So far as capital input is concerned, we have taken into account the perpetual inventory method. In our study, real gross fixed capital stock is taken as the measure of capital input. Deflator used is obtained from data on GFCF at current and constant prices. Data for the above purpose are obtained from various issues of ASI & NAS published by CSO, Govt. of India.

    Now, as discussed earlier in the literature section, FDI is an important vehicle for the transfer of technology and knowledge and it demonstrates that it can have a long run effect on growth bygenerating increasing returns in production via positive externalities and productive spillovers. Thus, FDI can lead to a higher growth by incorporating new inputs and techniques. Technology transfer through FDI depends on the diffusion process that can take place through four modes: transfer of new technologies and ideas; high technology imports; foreign technology adoption; and level of human capital. So it is quite natural that based on these four modes there may be enhancement of the total factor productivity growth for the manufacturing industries. The data on foreign direct investment (FDI) is obtained from Secretariat of Industrial Assistance (SIA’s), several issues, published by the Department of Industrial Policy & Promotion, Govt. of India, Ministry of Commerce & Industry.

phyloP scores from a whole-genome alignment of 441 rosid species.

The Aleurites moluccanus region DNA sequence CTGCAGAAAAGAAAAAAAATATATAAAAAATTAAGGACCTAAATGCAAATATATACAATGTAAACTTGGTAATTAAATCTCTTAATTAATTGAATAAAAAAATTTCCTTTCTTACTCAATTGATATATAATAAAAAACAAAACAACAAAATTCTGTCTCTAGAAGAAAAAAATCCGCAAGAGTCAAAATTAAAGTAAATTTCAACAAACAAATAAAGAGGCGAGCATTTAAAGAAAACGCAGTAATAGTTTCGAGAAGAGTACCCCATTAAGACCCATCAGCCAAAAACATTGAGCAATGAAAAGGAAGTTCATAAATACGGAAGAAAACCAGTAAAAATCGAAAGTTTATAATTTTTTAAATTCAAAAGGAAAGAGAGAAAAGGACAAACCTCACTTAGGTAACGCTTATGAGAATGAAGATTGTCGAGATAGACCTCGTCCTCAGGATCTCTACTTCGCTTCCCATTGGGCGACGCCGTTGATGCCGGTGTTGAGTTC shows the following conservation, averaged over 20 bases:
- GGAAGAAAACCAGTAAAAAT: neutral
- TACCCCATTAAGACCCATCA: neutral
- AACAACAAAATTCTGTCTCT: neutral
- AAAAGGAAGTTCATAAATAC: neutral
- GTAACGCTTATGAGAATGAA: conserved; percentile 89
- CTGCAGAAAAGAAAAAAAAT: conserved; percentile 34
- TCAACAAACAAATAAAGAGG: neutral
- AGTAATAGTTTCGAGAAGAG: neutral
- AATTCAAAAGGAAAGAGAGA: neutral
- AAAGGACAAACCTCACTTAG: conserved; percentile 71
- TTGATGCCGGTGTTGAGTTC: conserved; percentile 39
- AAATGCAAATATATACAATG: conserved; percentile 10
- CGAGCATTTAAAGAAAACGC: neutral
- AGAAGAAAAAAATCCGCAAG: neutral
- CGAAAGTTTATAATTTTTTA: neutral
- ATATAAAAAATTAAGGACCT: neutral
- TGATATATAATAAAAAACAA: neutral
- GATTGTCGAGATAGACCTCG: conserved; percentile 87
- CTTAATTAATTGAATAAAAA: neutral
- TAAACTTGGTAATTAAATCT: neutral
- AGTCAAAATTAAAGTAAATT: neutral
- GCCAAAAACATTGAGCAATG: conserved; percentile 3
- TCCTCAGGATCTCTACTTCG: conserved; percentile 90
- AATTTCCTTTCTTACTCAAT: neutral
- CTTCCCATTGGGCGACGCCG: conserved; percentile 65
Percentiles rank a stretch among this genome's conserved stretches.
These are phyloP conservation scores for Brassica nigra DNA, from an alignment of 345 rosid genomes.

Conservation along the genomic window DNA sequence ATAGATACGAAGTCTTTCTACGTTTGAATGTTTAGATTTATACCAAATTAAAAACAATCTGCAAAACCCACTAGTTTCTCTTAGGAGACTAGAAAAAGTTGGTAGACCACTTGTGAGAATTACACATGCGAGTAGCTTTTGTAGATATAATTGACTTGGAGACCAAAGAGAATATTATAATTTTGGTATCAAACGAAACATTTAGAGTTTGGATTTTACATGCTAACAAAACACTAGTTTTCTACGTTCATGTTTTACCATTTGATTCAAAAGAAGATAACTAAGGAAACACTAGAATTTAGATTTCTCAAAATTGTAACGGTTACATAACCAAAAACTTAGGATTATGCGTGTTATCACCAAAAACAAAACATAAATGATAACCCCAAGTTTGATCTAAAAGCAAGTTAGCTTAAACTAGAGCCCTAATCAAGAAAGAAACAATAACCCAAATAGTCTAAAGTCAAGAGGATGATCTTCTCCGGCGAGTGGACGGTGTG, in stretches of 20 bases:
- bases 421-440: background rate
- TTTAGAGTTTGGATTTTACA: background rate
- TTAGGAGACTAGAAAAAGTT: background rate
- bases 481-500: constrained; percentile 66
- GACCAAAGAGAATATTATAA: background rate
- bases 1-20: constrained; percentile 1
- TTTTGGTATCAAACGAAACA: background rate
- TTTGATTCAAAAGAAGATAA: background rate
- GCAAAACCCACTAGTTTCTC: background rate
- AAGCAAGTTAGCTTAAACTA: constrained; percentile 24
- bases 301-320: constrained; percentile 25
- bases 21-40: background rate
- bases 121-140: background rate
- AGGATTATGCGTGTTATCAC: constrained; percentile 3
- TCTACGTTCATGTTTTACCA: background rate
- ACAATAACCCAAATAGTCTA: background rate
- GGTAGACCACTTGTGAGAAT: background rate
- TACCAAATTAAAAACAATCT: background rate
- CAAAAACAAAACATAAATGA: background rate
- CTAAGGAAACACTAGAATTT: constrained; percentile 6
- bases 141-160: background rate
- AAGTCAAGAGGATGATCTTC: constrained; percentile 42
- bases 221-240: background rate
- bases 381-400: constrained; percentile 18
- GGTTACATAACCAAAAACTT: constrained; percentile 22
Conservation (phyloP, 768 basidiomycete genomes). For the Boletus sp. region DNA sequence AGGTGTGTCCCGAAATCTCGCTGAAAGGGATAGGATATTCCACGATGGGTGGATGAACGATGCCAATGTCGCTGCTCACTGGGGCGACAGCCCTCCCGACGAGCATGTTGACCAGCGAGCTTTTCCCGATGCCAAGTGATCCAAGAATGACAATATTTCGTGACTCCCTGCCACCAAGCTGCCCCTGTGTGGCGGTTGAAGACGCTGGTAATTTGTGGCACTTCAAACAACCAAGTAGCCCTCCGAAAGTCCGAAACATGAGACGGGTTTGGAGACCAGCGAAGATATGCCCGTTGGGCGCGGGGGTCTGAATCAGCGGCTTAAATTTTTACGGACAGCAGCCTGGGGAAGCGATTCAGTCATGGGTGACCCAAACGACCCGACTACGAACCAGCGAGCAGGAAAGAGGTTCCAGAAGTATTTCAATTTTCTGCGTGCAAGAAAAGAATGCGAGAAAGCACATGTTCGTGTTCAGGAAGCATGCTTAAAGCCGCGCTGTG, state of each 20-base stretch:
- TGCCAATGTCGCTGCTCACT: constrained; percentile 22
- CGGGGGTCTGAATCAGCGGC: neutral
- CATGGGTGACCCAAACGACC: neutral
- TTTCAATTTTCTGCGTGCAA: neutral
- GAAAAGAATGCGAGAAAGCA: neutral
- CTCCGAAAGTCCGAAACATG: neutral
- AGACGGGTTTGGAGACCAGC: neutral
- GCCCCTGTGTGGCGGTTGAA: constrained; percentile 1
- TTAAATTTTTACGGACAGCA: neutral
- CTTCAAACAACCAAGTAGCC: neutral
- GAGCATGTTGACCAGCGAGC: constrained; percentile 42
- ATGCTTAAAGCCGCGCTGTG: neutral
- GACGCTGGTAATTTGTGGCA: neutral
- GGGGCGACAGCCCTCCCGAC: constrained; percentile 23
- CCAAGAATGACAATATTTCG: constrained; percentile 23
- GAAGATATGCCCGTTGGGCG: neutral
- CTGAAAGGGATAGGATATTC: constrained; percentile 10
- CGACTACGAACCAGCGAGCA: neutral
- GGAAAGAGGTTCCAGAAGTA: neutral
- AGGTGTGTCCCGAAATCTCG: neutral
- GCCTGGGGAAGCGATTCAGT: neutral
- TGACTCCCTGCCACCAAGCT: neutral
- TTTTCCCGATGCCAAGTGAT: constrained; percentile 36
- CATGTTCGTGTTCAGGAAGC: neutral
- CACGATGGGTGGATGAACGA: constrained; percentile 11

Econometric Specification:

    The conventional setup of Färeet al. (1992) is adopted in modelling the problem as transformation of a vector of inputs     xt∈ into a vector of output yt∈ .The production technology at each time period t, denoted St, is identified as the set of all technologically feasible input-output combinations at time t (Lovell, 1996). It is constructed from the data as:

    1. The term outside the brackets shows the change in technical efficiency while the geometric mean of the two ratios inside the brackets measures the shift in technology between the two period ‘t’ & ‘t+1’; this could be called technological progress. So :

In each of the formulas i.e., equation (6) & (7), a value greater than one indicates a positive growth of TFP (an improvement) from a period ‘t’ to ‘t+1’ and a value smaller than one represents deteriorations in performance over time.